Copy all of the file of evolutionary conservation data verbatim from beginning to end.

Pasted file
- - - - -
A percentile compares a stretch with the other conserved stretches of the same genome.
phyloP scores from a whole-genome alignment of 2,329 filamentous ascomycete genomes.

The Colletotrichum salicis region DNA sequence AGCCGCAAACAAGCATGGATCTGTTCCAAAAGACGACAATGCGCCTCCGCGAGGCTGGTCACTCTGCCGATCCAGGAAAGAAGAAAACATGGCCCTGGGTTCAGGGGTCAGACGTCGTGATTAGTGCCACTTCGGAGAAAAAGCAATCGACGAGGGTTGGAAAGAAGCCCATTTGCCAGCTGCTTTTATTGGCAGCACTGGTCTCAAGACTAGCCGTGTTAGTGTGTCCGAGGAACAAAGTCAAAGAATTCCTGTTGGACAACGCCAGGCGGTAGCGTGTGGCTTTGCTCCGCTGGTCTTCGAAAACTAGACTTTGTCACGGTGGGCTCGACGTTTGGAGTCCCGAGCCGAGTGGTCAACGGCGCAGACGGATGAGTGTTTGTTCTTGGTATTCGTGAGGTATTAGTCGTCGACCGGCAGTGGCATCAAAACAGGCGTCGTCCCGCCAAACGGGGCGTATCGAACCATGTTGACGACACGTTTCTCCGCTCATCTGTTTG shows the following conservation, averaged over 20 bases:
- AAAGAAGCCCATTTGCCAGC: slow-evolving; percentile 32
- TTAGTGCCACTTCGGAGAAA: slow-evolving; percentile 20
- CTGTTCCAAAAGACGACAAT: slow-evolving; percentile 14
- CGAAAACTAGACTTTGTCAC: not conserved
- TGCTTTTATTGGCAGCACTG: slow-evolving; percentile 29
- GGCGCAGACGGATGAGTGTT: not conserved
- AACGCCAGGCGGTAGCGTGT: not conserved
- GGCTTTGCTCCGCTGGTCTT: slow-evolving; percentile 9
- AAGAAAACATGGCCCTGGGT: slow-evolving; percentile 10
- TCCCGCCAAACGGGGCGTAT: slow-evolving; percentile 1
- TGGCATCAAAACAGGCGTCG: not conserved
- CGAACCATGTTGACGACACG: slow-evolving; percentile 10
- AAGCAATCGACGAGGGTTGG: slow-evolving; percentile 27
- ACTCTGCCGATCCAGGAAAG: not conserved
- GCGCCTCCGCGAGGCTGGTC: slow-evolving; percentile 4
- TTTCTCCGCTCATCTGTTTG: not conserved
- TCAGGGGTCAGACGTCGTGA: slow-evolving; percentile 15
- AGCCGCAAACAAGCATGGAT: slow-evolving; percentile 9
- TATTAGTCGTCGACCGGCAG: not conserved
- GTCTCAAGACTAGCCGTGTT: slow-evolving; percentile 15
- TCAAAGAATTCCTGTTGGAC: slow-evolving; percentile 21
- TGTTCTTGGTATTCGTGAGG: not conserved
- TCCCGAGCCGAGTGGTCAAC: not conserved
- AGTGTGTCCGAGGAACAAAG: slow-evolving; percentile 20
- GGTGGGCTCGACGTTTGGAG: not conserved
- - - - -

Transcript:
A percentile compares a stretch with the other conserved stretches of the same genome.
phyloP scores from a whole-genome alignment of 2,329 filamentous ascomycete genomes.

The Colletotrichum salicis region DNA sequence AGCCGCAAACAAGCATGGATCTGTTCCAAAAGACGACAATGCGCCTCCGCGAGGCTGGTCACTCTGCCGATCCAGGAAAGAAGAAAACATGGCCCTGGGTTCAGGGGTCAGACGTCGTGATTAGTGCCACTTCGGAGAAAAAGCAATCGACGAGGGTTGGAAAGAAGCCCATTTGCCAGCTGCTTTTATTGGCAGCACTGGTCTCAAGACTAGCCGTGTTAGTGTGTCCGAGGAACAAAGTCAAAGAATTCCTGTTGGACAACGCCAGGCGGTAGCGTGTGGCTTTGCTCCGCTGGTCTTCGAAAACTAGACTTTGTCACGGTGGGCTCGACGTTTGGAGTCCCGAGCCGAGTGGTCAACGGCGCAGACGGATGAGTGTTTGTTCTTGGTATTCGTGAGGTATTAGTCGTCGACCGGCAGTGGCATCAAAACAGGCGTCGTCCCGCCAAACGGGGCGTATCGAACCATGTTGACGACACGTTTCTCCGCTCATCTGTTTG shows the following conservation, averaged over 20 bases:
- AAAGAAGCCCATTTGCCAGC: slow-evolving; percentile 32
- TTAGTGCCACTTCGGAGAAA: slow-evolving; percentile 20
- CTGTTCCAAAAGACGACAAT: slow-evolving; percentile 14
- CGAAAACTAGACTTTGTCAC: not conserved
- TGCTTTTATTGGCAGCACTG: slow-evolving; percentile 29
- GGCGCAGACGGATGAGTGTT: not conserved
- AACGCCAGGCGGTAGCGTGT: not conserved
- GGCTTTGCTCCGCTGGTCTT: slow-evolving; percentile 9
- AAGAAAACATGGCCCTGGGT: slow-evolving; percentile 10
- TCCCGCCAAACGGGGCGTAT: slow-evolving; percentile 1
- TGGCATCAAAACAGGCGTCG: not conserved
- CGAACCATGTTGACGACACG: slow-evolving; percentile 10
- AAGCAATCGACGAGGGTTGG: slow-evolving; percentile 27
- ACTCTGCCGATCCAGGAAAG: not conserved
- GCGCCTCCGCGAGGCTGGTC: slow-evolving; percentile 4
- TTTCTCCGCTCATCTGTTTG: not conserved
- TCAGGGGTCAGACGTCGTGA: slow-evolving; percentile 15
- AGCCGCAAACAAGCATGGAT: slow-evolving; percentile 9
- TATTAGTCGTCGACCGGCAG: not conserved
- GTCTCAAGACTAGCCGTGTT: slow-evolving; percentile 15
- TCAAAGAATTCCTGTTGGAC: slow-evolving; percentile 21
- TGTTCTTGGTATTCGTGAGG: not conserved
- TCCCGAGCCGAGTGGTCAAC: not conserved
- AGTGTGTCCGAGGAACAAAG: slow-evolving; percentile 20
- GGTGGGCTCGACGTTTGGAG: not conserved